National Survey Of High School Counselors Shows Over 70% Prefer To Receive Important College News By Email. See Below To Learn 6 Facts About Growing Enrollment Referrals From High School Counselors

Enrollment referrals from high school counselors can make a big difference in college student enrollments. By building strong relationships with counselors, colleges and universities can develop “pipelines” that bring students year after year.


The College Admissions Process Is Broken

Now that college acceptance and rejection decisions have found their destinations for another year, it is finally time that someone steps up and says what needs to be said: The college admissions process is broken and needs to be fixed.

As an independent college counselor, I have spent the last 15 years watching two disturbing trends on both sides of the socioeconomic spectrum. Upper- and middle-class students face a preposterous degree of pressure to attend a “good” college. Every day, I spend hours with teens applying to college. They tell me how they base a good part of their self-esteem on whether an institution deems them smart enough or good enough. To students who have barely glimpsed the challenges of life, getting into college serves as the ultimate validation for their level of ability, potential, work ethic and societal acceptance.

Consequently, more of these students are applying to more and more colleges each year to try to increase their chances of getting accepted. In fact, according to the National Association for College Admission Counseling, almost three-quarters of American colleges have seen increases in applications in 10 of the last 15 years.

For low-income or hard-pressed middle-income students – the type I once was – the process is simply overwhelming. Public schools are short on counselors, leaving students with little guidance to navigate a confusing process. Students who have parents who did not attend college are at an even greater disadvantage. These students often “undermatch” themselves, applying to too few colleges or to schools that don’t match their level of academic achievement. According to the Association for Education Finance and Policy, 50 percent of students from low-income families undermatch into colleges less selective than are warranted by their academic record.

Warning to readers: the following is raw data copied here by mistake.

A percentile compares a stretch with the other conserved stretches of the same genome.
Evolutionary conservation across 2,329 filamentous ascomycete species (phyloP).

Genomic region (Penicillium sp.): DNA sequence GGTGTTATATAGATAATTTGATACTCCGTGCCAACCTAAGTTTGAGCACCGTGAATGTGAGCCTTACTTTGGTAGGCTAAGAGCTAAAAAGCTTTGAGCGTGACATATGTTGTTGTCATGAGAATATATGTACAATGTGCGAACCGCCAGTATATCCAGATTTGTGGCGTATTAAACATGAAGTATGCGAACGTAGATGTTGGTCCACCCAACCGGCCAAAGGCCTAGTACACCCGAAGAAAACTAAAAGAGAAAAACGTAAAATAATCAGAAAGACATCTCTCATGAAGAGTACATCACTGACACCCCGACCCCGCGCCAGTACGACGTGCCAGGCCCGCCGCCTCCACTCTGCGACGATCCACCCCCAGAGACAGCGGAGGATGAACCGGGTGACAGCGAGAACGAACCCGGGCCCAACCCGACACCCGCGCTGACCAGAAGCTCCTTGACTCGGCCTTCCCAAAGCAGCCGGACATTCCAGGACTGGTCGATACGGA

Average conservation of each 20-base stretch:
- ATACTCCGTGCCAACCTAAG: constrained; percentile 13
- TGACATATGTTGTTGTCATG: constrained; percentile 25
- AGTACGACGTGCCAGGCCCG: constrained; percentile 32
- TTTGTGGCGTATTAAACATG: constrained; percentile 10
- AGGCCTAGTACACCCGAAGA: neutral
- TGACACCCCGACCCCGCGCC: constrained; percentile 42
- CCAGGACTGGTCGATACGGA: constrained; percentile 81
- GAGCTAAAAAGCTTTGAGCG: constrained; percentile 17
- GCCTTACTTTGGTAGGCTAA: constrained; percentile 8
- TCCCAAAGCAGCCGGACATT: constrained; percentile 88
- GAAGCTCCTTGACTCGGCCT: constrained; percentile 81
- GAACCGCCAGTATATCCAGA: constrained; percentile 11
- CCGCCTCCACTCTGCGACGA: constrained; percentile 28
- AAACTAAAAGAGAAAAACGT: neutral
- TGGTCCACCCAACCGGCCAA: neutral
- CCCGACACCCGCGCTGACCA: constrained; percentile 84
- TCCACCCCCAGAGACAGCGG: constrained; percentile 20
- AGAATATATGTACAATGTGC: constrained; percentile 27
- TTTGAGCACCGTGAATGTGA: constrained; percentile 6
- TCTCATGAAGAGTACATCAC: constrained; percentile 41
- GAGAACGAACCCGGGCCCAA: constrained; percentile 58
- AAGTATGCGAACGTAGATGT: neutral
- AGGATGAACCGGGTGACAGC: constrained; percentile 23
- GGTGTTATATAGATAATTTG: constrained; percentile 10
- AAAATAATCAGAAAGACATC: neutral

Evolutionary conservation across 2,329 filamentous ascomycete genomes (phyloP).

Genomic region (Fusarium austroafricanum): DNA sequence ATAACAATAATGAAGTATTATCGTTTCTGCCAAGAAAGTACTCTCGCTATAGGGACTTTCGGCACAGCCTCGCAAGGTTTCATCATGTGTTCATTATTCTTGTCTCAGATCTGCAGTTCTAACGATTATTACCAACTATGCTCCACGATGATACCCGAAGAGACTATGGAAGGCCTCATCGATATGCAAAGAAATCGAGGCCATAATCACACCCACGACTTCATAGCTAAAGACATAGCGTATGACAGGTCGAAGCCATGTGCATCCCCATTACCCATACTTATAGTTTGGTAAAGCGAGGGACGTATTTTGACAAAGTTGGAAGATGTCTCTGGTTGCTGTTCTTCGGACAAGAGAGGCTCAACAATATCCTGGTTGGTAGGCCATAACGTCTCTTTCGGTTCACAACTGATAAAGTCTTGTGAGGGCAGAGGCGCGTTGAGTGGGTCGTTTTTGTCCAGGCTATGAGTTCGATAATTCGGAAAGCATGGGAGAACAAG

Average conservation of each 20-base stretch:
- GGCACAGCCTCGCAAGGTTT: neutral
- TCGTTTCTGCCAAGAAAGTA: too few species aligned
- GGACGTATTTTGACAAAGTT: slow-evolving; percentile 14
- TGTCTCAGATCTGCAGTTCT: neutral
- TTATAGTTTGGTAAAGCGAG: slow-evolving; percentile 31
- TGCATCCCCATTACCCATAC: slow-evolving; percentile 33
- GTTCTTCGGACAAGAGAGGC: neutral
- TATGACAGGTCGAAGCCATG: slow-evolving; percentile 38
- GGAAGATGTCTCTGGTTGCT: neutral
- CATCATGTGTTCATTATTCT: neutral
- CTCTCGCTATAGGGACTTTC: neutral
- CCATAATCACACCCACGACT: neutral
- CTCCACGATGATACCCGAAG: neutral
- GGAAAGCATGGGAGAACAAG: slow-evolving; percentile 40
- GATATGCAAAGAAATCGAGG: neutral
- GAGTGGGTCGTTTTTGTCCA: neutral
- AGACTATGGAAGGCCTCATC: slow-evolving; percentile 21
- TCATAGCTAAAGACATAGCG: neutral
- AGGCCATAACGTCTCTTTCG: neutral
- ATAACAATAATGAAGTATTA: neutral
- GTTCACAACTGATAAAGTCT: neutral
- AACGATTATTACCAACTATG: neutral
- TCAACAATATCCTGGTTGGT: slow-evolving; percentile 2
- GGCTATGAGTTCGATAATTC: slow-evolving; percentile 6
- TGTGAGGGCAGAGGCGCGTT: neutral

Colleges know about these trends but have done too little to standardize their process and make it more accessible. Things are a bit easier thanks to “The Common Application,” a standardized electronic application accepted by over 600 colleges and universities. But too many schools don’t accept it, including the entire University of California system and the University of Texas system.

Even those that do often have additional requirements. Stanford University, for example, requires three different essay answers, along with multiple short answer responses that are completely different from those required by say, The University of Pennsylvania. Some colleges require two recommendations and SAT subject tests, while others do not.

Application timelines also vary. The deadline for The University of Vermont is different from that the one required by USC. Some colleges offer interviews, in some cases requiring students to sign up in September, while in other cases granting interviews only after the application is submitted.

This is just a fraction of the minutiae the typical 17-year-old college applicant must figure out. Ask any parent who has tried to shepherd a child through the process and you will hear horror stories about last minute essays, screaming matches over missed deadlines and frustration over different requirements.

Today’s application process is no picnic for college admission offices either. They also have the virtually impossible task of sorting through 20,000-100,000 applications in a matter of months, trying to find interesting, smart, diverse students who will actually come to their campuses and take advantage of the education that is offered. For any given college, much of this is wasted effort: as applications increase, the majority of the accepted students will turn them down and attend another institution.

This system frustrates everyone in the process, except perhaps people in my business who help families navigate this chaos. But enough is enough. Colleges need to work together to make the process more manageable and sane.

First, all colleges and universities in the United States should standardize their requirements and deadlines. The Common Application should be used for this purpose unless and until a better solution is developed. Additionally, all colleges should require the same personal statement and only one supplemental essay – I’d suggest the popular prompt of “Why do you want to attend this specific college?” because it forces students to research the schools to which they are applying.

Yes, I hear you admission staff. A standardized process with just two essays will actually drive up the number of students applying to multiple colleges. This is why I also suggest capping the number of colleges to which a student can apply at 12. In my experience, this number allows plenty of choices while encouraging students to focus their attention on colleges they would actually attend.

These changes would free up time and resources for college admissions offices, restore sanity during the application process and most importantly, make college more accessible to all.

Whether it is true or not for every individual, we live in an era where a college degree is considered a necessity for success. Perhaps we can at least start a discussion about making it easier to get in.

How to Help Teens Manage the End of the School Year